>> JABARI BIRD (6-6, 200, California, Sr): A highly-touted recruit out of high school, he never evolved into an elite player, partly due to injuries. He averaged 14.3 points and 4.7 rebounds last season, with a .440/.365/.764 shooting line. Not an elite athlete, he showed consistent problems with shot selection and basic decision-making, which is why he may go undrafted.
 >> TREVON BLUIETT (6-6, 208, Xavier, Jr.): Opted to return to Xavier for his senior season.
>> DILLON BROOKS (6-6, 220, Oregon, Jr.): Versatility was a major strength in college, where he was able to play both forward spots, but he doesn’t have the size for the four-spot in the NBA -- he’d even be small for a stretch-four. A fierce competitor, Brooks occasionally let that competitive fire burn a little too hot. He’s strong and aggressive but not an elite athlete who could be a ‘tweener. He averaged 16.1 points and shot .401 from the arc but pulled just 3.2 rebounds. He’s a mid-to-late second-round prospect.
>> TROY CAUPAIN (6-4, 200, Cincinnati, Sr.): Because of his size and experience playing some point in college, he has drawn some second-round interest. A relatively well-rounded player and eager defender, Caupain averaged 10.5 points and 4.4 assists as a senior, shooting .453/.325/.687. He could work out as a backup combo guard, but his draft prospects are marginal.
>> VINCENT EDWARDS (6-8, 225, Purdue, Jr.):  Opted to return to Purdue for his senior season.
>> JOSH HART (6-5, 204, Villanova, Sr.): Another Naismith finalist, Hart was one of the most accomplished players in college basketball, averaging 18.7 points, 6.4 rebounds and 2.9 assists last season and never shot below 50 percent in a season during his career, a remarkable accomplishment for a guard. As polished as Hart is, he is viewed as a largely finished product who could fill a role right away, but with modest upside, hence his widespread projections as a second-round pick.
>> PETER JOK (6-6, 205, Iowa, Sr.): The Big Ten’s leading scorer (19.9), the long and lean wing showed a streaky 3-point shot while averaging 5.5 rebounds and 2.6 assists. Not a strong finisher, Jok also struggles to create off the dribble, relying on his jump shot. Though he hit .380 from the arc, his overall percentage of .426 left much to be desired, but he is a great free throw shooter (.911). He may lack the quickness to defend NBA wings, but his shooting ability could get him into the second round.
>> BEN MOORE (6-7, 205, SMU, Sr.): One of the key figures in SMU’s rise to national relevance, Moore was an undersized power forward who averaged 11.4 points and 7.8 rebounds, with a reputation as a solid defender. He most certainly was not a 3-point shooter, going 1-of-5 for his career, and without strong workouts may go undrafted.
>> MONTE MORRIS (6-3, 175, Iowa State, Sr.): If you value ball-protection above creativity, this is your go. Morris committed just 165 turnovers in 140 college games and posted a 5.16 assist:turnover ratio. A four-year player who averaged 16.4 points, 6.2 assists and 4.8 rebounds last season, Morris has the look of a solid backup point guard who won’t hurt you, but will have a limited capacity to help. He’s a mid-to-late second-round projection.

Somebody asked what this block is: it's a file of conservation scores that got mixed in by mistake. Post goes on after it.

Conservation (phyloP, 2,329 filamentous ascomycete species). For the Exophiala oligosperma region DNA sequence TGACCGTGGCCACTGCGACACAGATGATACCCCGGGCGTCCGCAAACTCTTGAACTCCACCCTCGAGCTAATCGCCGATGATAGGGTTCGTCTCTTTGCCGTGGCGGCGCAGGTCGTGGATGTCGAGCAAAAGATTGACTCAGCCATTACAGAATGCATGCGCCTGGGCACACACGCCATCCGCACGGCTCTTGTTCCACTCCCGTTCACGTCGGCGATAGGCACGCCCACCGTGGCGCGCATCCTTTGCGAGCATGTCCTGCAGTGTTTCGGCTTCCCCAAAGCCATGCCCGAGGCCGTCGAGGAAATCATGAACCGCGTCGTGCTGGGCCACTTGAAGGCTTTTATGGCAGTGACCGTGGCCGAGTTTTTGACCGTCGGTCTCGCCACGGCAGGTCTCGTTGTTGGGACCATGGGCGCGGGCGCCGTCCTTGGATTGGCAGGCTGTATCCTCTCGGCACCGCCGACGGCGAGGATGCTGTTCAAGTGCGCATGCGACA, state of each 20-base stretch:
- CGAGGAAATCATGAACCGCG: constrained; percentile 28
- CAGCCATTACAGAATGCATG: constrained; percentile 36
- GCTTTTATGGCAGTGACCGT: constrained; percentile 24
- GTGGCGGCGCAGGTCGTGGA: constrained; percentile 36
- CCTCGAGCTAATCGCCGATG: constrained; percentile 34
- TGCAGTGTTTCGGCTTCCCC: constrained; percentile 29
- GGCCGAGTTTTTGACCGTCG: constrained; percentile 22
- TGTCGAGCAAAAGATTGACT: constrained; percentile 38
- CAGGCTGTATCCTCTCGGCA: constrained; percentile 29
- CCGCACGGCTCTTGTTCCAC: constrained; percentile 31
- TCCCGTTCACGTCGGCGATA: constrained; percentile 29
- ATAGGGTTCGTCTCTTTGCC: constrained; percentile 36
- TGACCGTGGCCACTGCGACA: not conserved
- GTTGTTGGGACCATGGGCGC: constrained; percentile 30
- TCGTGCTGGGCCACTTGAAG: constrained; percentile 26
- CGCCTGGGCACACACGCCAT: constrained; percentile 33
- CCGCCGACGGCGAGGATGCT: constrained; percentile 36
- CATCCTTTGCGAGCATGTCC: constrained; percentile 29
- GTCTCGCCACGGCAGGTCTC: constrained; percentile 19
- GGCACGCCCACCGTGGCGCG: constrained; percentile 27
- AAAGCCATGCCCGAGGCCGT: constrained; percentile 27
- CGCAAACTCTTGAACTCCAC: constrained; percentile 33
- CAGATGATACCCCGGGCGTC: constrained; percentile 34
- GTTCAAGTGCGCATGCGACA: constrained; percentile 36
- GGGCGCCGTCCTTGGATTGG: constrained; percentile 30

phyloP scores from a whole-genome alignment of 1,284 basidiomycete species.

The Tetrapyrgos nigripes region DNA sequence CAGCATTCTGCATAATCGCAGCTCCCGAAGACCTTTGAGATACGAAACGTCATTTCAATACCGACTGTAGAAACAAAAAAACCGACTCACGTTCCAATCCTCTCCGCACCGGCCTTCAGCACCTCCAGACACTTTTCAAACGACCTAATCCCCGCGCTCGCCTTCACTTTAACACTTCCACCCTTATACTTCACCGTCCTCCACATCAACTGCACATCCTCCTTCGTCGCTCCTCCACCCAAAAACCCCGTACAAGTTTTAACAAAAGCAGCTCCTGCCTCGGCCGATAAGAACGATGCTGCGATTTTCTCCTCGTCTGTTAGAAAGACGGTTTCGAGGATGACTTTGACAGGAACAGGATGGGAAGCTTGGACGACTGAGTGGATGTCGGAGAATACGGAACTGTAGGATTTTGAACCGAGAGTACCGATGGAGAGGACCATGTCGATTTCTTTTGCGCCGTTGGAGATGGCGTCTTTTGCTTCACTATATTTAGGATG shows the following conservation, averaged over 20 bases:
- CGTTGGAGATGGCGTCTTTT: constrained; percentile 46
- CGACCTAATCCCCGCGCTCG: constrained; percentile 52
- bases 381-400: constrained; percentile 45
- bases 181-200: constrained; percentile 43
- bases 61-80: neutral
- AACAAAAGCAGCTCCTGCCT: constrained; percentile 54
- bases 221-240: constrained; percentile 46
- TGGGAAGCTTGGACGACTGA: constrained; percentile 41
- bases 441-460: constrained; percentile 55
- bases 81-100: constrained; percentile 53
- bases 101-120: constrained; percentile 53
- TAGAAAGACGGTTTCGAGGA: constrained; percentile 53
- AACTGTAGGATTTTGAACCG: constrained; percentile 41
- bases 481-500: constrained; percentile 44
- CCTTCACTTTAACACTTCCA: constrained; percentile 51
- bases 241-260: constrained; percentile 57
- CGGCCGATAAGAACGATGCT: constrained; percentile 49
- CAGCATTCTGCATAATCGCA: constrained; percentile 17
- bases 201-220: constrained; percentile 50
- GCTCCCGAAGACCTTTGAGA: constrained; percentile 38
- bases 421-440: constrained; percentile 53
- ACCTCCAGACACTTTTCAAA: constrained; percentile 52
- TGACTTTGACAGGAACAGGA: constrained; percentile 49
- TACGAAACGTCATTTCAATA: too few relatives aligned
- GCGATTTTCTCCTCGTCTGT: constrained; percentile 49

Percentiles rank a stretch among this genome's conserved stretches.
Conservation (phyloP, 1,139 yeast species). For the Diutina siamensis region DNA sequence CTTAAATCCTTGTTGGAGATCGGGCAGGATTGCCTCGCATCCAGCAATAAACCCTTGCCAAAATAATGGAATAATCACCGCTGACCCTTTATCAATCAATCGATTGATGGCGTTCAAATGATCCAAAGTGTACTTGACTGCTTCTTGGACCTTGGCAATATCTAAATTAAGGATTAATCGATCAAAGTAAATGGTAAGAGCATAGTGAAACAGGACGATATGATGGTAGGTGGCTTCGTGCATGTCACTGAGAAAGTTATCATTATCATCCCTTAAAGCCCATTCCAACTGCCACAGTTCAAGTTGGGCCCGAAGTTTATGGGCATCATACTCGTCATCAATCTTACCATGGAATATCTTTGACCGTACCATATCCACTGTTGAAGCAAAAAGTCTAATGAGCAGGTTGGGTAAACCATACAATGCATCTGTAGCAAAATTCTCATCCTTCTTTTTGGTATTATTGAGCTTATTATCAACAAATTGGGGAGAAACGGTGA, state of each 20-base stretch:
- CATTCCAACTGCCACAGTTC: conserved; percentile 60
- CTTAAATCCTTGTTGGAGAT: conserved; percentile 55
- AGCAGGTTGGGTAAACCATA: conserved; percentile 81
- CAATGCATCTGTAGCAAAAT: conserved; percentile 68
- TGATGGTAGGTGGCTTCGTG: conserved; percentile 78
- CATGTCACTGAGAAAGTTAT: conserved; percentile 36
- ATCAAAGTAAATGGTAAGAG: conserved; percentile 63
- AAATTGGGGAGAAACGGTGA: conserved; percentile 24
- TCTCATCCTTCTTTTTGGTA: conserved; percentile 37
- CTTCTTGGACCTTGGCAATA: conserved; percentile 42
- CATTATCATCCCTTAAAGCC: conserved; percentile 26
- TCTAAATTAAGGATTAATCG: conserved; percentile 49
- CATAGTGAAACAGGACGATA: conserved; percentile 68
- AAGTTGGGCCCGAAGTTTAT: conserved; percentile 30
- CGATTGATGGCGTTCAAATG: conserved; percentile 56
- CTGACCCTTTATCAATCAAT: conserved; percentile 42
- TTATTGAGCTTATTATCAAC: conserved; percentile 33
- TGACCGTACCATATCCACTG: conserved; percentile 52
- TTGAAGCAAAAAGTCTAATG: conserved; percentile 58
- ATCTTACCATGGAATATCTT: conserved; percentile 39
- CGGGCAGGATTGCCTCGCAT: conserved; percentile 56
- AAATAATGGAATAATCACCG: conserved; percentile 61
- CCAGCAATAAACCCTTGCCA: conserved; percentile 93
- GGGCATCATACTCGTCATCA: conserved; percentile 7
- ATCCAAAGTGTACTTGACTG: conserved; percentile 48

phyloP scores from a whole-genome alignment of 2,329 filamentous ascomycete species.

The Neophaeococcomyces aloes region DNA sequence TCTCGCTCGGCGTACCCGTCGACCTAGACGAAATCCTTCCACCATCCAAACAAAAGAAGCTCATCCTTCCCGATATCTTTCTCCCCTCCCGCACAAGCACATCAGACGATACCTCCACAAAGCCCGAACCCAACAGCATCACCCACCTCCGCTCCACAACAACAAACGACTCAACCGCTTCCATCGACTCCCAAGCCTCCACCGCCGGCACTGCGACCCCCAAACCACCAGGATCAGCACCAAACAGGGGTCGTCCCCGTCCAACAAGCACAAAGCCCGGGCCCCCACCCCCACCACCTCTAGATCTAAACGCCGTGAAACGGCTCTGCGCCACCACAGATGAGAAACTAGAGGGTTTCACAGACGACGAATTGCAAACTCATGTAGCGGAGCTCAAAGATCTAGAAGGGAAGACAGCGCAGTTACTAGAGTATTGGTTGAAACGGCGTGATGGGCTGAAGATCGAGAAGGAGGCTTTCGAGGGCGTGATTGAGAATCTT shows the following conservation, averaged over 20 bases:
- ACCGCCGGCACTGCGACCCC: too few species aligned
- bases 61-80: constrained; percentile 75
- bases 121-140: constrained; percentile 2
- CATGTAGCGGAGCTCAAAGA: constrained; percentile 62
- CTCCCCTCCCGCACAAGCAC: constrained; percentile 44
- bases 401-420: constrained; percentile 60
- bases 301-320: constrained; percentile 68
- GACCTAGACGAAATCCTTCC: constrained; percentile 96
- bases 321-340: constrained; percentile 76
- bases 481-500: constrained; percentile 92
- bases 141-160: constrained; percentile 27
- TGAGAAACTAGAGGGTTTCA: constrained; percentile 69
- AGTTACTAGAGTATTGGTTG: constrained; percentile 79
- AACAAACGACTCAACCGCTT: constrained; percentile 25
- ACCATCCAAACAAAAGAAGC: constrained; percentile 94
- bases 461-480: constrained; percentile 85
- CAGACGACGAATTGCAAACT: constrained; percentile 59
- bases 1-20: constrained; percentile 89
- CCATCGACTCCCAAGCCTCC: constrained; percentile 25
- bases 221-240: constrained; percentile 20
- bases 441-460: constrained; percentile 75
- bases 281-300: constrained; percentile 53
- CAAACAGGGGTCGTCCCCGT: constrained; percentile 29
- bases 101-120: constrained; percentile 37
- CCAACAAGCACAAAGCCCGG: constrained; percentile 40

>> SEMI OJELEYE (6-6, 240, SMU, Jr.): After transferring from Duke, he had a big year, averaging 19 points and 6.9 rebounds, shooting .487 overall and .424 from the arc. He has an NBA-ready physique and is a good shooter with range, but a ‘tweener needs to be a strong defender, and he hasn’t shown much of a propensity for that end of the floor. Look for him to go in the middle third of the second round.
>> DAVON REED (6-5, 206, Miami, Sr.): Tough player with a strong reputation as a defender. Measured a 7-0 wingspan, which is exceptional. A career 40 percent shooter from the 3-point line, he averaged 14.9 points and 4.8 rebounds last season, shooting .433 overall and .397 from the arc. A late second-round prospect.
>> TREVOR THOMPSON (7-0, 250, Ohio State, Jr.): Former Ben Davis standout was pursued by both IU and Purdue when he announced his intention to transfer from Virginia Tech but he chose the Buckeyes instead. Averaged 23 minutes, 10.6 points, 9.2 rebounds and 1.5 blocks last season, shooting .571 overall and .720 from the line, leading the team in rebounds and blocks. His father is former major league journeyman Ryan Thompson.
>> DERRICK WALTON JR. (6-0, 185, Michigan, Sr.): A solid, well-rounded offensive player who averaged 15.5 points, 5.0 assists and 4.8 rebounds while shooting .456/.422/.876, Walton could shoot his way into the second round with strong workouts. An average athlete who had problems on defense, Walton has the look of a backup point guard.
>> DERRICK WHITE (6-4, 191, Colorado, Sr.): A rare combination of an older prospect (he turns 23 in July) still growing as a player. Lightly recruited out of high school, he started out at UC-Colorado Springs but transferred to Colorado, where he had a big season (18.1 points, 4.4 assists, 4.1 rebounds). If he’s truly a late-bloomer, he could be a second-round steal as a combo guard.
>> MICHAEL YOUNG (6-9, 235, Pittsburgh, Sr.): A solid low-post scorer with decent range (19.6 points, .341 from the arc), Young is built for the NBA but needs to show a greater willingness and ability to defend the position. He could go undrafted.